For example, when I put on the alb, which is the white robe under these vestments, I pray, “Make me white as snow, O Lord, and cleanse my heart; that being made clean in the blood of the Lamb I may deserve an eternal reward.”

When I put on the stole, the scarf-like vestment I wear around my neck, I pray: “Restore unto me, O Lord, the stole of immortality which I lost through the sins of my first parents and, although, unworthy to approach Thy sacred Mystery, may I nevertheless attain to joy eternal.”

And when I put on this chasuble, this green vestment I wear over it all, I pray a prayer that directly quotes our Gospel reading for today. The prayer is, “O Lord, who hast said, ‘My yoke is sweet and my burden light,’ grant that I may carry it to merit Thy grace.”

In many ways this prayer defines for me what ministry is all about. When I put on this garment, symbolic of my ministry as a priest, I am reminded of the yoke, of the burden, I carry every day. In a sense, as a priest, my life is not my own. My life is fully and completely Christ’s. And my life is fully and completely Christ’s Church. As a priest, I don’t always do what I want, I don’t always go where I want to go. I try to do what Christ wants and I try to go where Christ leads me. More often than not, my own arrogance gets in the way, my own fears cause me to shrug off the yoke of Christ, and my own selfishness leads me to do only what I want to do.

The fact is, my priesthood doesn’t just happen out of the blue. My priesthood, my ministry, stems directly from my baptism. It is a response to the promises that were made for me when I was baptized and which I re-affirmed at my Confirmation. So, when I talk about my life not being my own, it is not confined to just me as an ordained priest in the Church. Rather, through baptism, we are all called to ministry, to a priesthood of all believers. We have all, through our baptism, taken on the yoke of Christ. Because, through baptism, we have been marked as Christ’s own forever and we have been given a yoke that we cannot shrug off. Our lives are not our own. Through baptism, we are Christ’s—and our lives belong completely and fully to Christ.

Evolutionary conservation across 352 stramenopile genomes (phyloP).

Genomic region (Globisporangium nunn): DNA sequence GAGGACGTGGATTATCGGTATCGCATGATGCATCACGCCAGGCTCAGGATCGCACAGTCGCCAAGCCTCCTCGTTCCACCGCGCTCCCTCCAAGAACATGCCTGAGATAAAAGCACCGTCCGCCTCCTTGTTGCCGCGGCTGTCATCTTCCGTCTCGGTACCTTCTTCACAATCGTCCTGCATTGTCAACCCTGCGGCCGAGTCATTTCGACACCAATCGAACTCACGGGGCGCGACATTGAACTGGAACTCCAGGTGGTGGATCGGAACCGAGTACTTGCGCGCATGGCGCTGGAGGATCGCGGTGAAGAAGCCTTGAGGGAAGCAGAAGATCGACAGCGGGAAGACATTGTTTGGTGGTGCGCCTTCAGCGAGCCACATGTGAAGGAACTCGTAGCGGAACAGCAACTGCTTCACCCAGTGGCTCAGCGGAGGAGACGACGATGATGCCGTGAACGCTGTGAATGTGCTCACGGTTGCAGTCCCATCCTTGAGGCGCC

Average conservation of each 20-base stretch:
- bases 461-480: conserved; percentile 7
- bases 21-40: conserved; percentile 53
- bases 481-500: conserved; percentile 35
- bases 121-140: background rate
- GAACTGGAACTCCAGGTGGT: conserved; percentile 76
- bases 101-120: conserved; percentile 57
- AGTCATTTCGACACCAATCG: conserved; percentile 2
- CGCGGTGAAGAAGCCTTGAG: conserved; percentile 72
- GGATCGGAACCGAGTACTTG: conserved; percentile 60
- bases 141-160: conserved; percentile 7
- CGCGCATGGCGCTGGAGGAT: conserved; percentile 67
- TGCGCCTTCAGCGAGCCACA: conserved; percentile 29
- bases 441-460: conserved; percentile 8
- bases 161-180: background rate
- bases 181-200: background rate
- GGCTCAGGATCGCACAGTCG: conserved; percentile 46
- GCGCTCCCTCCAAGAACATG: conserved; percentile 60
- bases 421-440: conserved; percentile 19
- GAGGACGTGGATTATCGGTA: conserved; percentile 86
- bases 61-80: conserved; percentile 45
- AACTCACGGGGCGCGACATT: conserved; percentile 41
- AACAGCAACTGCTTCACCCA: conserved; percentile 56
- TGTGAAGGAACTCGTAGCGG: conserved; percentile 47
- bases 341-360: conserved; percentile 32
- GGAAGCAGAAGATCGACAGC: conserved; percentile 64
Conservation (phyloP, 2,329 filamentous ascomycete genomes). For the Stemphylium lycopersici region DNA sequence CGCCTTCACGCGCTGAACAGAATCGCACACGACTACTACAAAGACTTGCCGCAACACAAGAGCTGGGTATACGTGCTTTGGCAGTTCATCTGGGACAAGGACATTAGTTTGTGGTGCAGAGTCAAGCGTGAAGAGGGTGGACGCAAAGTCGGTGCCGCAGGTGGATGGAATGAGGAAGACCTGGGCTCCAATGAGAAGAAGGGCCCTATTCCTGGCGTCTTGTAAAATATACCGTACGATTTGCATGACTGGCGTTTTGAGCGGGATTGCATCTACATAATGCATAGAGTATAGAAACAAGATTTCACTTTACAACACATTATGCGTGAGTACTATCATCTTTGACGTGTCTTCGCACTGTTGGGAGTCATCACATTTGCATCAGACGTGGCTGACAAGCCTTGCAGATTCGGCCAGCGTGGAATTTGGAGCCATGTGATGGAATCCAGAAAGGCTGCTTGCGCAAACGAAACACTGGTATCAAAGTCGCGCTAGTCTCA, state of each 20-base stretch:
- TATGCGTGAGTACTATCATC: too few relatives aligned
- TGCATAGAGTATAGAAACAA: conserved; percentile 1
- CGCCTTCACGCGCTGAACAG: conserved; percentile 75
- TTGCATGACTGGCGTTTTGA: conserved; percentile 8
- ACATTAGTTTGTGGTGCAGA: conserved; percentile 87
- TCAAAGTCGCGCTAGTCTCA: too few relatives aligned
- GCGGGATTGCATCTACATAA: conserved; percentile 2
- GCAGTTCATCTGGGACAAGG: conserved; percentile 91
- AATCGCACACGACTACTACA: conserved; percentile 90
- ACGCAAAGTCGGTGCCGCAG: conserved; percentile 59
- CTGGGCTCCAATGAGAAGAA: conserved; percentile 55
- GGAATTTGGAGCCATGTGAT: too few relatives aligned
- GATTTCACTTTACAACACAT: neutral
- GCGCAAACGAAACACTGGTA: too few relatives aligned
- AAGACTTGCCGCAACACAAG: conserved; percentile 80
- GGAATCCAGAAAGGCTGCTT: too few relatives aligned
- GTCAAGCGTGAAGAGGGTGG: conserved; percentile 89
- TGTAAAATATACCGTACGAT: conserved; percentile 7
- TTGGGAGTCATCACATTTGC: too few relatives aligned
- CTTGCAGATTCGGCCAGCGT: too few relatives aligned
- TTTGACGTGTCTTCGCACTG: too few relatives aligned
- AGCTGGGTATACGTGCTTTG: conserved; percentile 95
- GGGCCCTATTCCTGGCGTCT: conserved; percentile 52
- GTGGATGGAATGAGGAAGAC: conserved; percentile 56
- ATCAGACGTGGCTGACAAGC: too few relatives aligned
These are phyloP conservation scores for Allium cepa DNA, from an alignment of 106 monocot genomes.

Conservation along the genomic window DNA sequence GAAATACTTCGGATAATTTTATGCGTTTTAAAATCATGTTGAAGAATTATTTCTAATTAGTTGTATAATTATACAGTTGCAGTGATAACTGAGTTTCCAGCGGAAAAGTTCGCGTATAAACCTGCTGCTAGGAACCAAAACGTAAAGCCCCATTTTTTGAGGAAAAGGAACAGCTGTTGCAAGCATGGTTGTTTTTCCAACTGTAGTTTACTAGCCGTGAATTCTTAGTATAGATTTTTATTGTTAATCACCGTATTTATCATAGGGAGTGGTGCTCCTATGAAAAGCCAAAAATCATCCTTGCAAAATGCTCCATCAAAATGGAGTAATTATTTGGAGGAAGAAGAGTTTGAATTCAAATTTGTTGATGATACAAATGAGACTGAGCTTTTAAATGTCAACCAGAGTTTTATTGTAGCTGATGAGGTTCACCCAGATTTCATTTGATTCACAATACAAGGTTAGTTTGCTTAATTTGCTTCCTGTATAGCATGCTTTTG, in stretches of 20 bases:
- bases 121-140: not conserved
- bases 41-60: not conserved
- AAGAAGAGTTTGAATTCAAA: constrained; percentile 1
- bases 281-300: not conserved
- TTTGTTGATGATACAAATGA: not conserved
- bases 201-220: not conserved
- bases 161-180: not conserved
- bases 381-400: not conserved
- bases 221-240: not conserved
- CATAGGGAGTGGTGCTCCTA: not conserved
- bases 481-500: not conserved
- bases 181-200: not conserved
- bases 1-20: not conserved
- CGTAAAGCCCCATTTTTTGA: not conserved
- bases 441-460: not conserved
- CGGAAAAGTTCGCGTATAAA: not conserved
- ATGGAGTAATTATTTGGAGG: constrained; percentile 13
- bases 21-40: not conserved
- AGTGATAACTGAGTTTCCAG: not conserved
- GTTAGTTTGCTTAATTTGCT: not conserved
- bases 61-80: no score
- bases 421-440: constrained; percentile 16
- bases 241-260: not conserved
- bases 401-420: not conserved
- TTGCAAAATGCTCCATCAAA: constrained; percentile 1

Now all of this might seem confined and difficult to accept, but Jesus says, in no uncertain terms, that his yoke is not quite like the yoke put on a beast. While that yoke is heavy and unwieldy—it is a tedious weight to bear for the animal—for us, he tells us, his yoke is light and the burden easy. It is a burden that we should gladly take on because it leads us to a place of joy and gladness. It is a yoke that directs us to a place to which we, without out, would not be able to find on our own.

We, in our arrogance, in our self-centeredness, in our selfishness, can not find the Kingdom of God on our own. Only through Christ’s direction can be we be truly led there.

The yoke of Christ is, in an outward sense, a simple one to bear. The yoke of Christ consists of loving God and loving our neighbor as our selves. It is these two commandments that have been laid on our backs and by allowing ourselves to be led by them, they are what will bring us and those whom we encounter in this life to that place of joy.

So, gladly embrace the yoke Jesus laid upon you at baptism. For taking on the burdens of Christ will not be just another burden to bear. It won’t cause you any pain. It won’t give you aches and pains that will settle in your back and neck, like the others burdens we carry around with us in this life. But rather, the yoke of Christ is what frees us in a way we cannot even begin to understand. It is a freedom that we find in Christ.

“Take my yoke upon you,” Jesus says to us, “and you will find rest for your souls.” Take the yoke of Christ upon yourself with graciousness and you too will find that rest for your soul as well.